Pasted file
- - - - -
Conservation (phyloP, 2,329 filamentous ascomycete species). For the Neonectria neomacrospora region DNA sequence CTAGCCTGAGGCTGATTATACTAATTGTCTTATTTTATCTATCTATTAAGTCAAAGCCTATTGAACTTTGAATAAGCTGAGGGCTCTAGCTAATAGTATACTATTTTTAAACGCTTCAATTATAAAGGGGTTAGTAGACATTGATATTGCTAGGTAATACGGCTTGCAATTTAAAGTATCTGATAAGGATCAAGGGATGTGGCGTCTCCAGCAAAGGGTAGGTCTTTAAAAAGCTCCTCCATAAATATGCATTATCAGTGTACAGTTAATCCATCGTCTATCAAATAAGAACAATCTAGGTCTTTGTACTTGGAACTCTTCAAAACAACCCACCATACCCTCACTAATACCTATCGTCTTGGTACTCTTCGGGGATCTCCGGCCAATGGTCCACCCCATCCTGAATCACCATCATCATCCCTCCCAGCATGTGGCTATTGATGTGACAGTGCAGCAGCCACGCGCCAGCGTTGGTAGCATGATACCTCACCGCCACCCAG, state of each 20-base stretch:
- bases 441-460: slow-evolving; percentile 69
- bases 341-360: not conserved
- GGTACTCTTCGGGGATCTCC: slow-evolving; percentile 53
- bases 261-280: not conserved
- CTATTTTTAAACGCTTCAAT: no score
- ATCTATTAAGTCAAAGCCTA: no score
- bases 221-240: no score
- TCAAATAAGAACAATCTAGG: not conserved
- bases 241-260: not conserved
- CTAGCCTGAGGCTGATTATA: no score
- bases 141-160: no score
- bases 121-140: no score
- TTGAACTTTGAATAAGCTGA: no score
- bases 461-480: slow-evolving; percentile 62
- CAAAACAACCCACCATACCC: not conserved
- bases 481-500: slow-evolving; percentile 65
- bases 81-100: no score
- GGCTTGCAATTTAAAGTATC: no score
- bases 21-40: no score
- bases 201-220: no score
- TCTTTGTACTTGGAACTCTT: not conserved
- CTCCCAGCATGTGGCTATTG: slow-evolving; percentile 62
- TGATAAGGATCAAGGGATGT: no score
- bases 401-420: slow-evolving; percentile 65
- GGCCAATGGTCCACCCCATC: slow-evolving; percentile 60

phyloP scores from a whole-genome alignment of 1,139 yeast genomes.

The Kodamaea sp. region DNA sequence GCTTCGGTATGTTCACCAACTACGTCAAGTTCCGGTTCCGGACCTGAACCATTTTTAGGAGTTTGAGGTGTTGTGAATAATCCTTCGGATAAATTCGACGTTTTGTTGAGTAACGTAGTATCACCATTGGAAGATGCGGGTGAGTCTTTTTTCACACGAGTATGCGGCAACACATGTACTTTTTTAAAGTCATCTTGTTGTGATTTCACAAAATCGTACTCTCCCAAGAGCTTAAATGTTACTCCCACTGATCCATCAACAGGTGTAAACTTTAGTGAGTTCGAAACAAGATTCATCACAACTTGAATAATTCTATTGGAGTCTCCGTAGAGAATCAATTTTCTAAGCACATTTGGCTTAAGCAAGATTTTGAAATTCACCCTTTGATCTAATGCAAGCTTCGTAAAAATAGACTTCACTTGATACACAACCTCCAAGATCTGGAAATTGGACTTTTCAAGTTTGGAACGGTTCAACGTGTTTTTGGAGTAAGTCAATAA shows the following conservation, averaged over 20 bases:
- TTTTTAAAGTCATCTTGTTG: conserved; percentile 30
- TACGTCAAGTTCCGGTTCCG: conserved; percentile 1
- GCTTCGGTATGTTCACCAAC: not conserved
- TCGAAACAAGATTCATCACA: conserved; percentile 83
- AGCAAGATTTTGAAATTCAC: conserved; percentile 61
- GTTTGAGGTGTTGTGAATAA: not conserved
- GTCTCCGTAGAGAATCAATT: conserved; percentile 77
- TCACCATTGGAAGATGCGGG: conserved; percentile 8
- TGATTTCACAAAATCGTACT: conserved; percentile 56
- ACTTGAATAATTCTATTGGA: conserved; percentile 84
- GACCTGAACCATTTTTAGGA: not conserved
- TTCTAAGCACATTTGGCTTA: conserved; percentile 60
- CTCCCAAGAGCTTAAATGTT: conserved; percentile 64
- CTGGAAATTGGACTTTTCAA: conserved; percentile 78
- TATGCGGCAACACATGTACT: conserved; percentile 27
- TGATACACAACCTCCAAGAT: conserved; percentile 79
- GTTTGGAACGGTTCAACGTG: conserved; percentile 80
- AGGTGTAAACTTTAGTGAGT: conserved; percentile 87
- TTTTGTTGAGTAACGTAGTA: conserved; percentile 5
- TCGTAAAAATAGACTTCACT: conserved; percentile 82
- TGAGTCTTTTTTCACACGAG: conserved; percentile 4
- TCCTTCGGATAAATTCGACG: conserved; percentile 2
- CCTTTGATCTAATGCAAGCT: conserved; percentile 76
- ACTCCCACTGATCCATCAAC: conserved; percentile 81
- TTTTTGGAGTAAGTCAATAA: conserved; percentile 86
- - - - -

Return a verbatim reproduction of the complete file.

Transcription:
Conservation (phyloP, 2,329 filamentous ascomycete species). For the Neonectria neomacrospora region DNA sequence CTAGCCTGAGGCTGATTATACTAATTGTCTTATTTTATCTATCTATTAAGTCAAAGCCTATTGAACTTTGAATAAGCTGAGGGCTCTAGCTAATAGTATACTATTTTTAAACGCTTCAATTATAAAGGGGTTAGTAGACATTGATATTGCTAGGTAATACGGCTTGCAATTTAAAGTATCTGATAAGGATCAAGGGATGTGGCGTCTCCAGCAAAGGGTAGGTCTTTAAAAAGCTCCTCCATAAATATGCATTATCAGTGTACAGTTAATCCATCGTCTATCAAATAAGAACAATCTAGGTCTTTGTACTTGGAACTCTTCAAAACAACCCACCATACCCTCACTAATACCTATCGTCTTGGTACTCTTCGGGGATCTCCGGCCAATGGTCCACCCCATCCTGAATCACCATCATCATCCCTCCCAGCATGTGGCTATTGATGTGACAGTGCAGCAGCCACGCGCCAGCGTTGGTAGCATGATACCTCACCGCCACCCAG, state of each 20-base stretch:
- bases 441-460: slow-evolving; percentile 69
- bases 341-360: not conserved
- GGTACTCTTCGGGGATCTCC: slow-evolving; percentile 53
- bases 261-280: not conserved
- CTATTTTTAAACGCTTCAAT: no score
- ATCTATTAAGTCAAAGCCTA: no score
- bases 221-240: no score
- TCAAATAAGAACAATCTAGG: not conserved
- bases 241-260: not conserved
- CTAGCCTGAGGCTGATTATA: no score
- bases 141-160: no score
- bases 121-140: no score
- TTGAACTTTGAATAAGCTGA: no score
- bases 461-480: slow-evolving; percentile 62
- CAAAACAACCCACCATACCC: not conserved
- bases 481-500: slow-evolving; percentile 65
- bases 81-100: no score
- GGCTTGCAATTTAAAGTATC: no score
- bases 21-40: no score
- bases 201-220: no score
- TCTTTGTACTTGGAACTCTT: not conserved
- CTCCCAGCATGTGGCTATTG: slow-evolving; percentile 62
- TGATAAGGATCAAGGGATGT: no score
- bases 401-420: slow-evolving; percentile 65
- GGCCAATGGTCCACCCCATC: slow-evolving; percentile 60

phyloP scores from a whole-genome alignment of 1,139 yeast genomes.

The Kodamaea sp. region DNA sequence GCTTCGGTATGTTCACCAACTACGTCAAGTTCCGGTTCCGGACCTGAACCATTTTTAGGAGTTTGAGGTGTTGTGAATAATCCTTCGGATAAATTCGACGTTTTGTTGAGTAACGTAGTATCACCATTGGAAGATGCGGGTGAGTCTTTTTTCACACGAGTATGCGGCAACACATGTACTTTTTTAAAGTCATCTTGTTGTGATTTCACAAAATCGTACTCTCCCAAGAGCTTAAATGTTACTCCCACTGATCCATCAACAGGTGTAAACTTTAGTGAGTTCGAAACAAGATTCATCACAACTTGAATAATTCTATTGGAGTCTCCGTAGAGAATCAATTTTCTAAGCACATTTGGCTTAAGCAAGATTTTGAAATTCACCCTTTGATCTAATGCAAGCTTCGTAAAAATAGACTTCACTTGATACACAACCTCCAAGATCTGGAAATTGGACTTTTCAAGTTTGGAACGGTTCAACGTGTTTTTGGAGTAAGTCAATAA shows the following conservation, averaged over 20 bases:
- TTTTTAAAGTCATCTTGTTG: conserved; percentile 30
- TACGTCAAGTTCCGGTTCCG: conserved; percentile 1
- GCTTCGGTATGTTCACCAAC: not conserved
- TCGAAACAAGATTCATCACA: conserved; percentile 83
- AGCAAGATTTTGAAATTCAC: conserved; percentile 61
- GTTTGAGGTGTTGTGAATAA: not conserved
- GTCTCCGTAGAGAATCAATT: conserved; percentile 77
- TCACCATTGGAAGATGCGGG: conserved; percentile 8
- TGATTTCACAAAATCGTACT: conserved; percentile 56
- ACTTGAATAATTCTATTGGA: conserved; percentile 84
- GACCTGAACCATTTTTAGGA: not conserved
- TTCTAAGCACATTTGGCTTA: conserved; percentile 60
- CTCCCAAGAGCTTAAATGTT: conserved; percentile 64
- CTGGAAATTGGACTTTTCAA: conserved; percentile 78
- TATGCGGCAACACATGTACT: conserved; percentile 27
- TGATACACAACCTCCAAGAT: conserved; percentile 79
- GTTTGGAACGGTTCAACGTG: conserved; percentile 80
- AGGTGTAAACTTTAGTGAGT: conserved; percentile 87
- TTTTGTTGAGTAACGTAGTA: conserved; percentile 5
- TCGTAAAAATAGACTTCACT: conserved; percentile 82
- TGAGTCTTTTTTCACACGAG: conserved; percentile 4
- TCCTTCGGATAAATTCGACG: conserved; percentile 2
- CCTTTGATCTAATGCAAGCT: conserved; percentile 76
- ACTCCCACTGATCCATCAAC: conserved; percentile 81
- TTTTTGGAGTAAGTCAATAA: conserved; percentile 86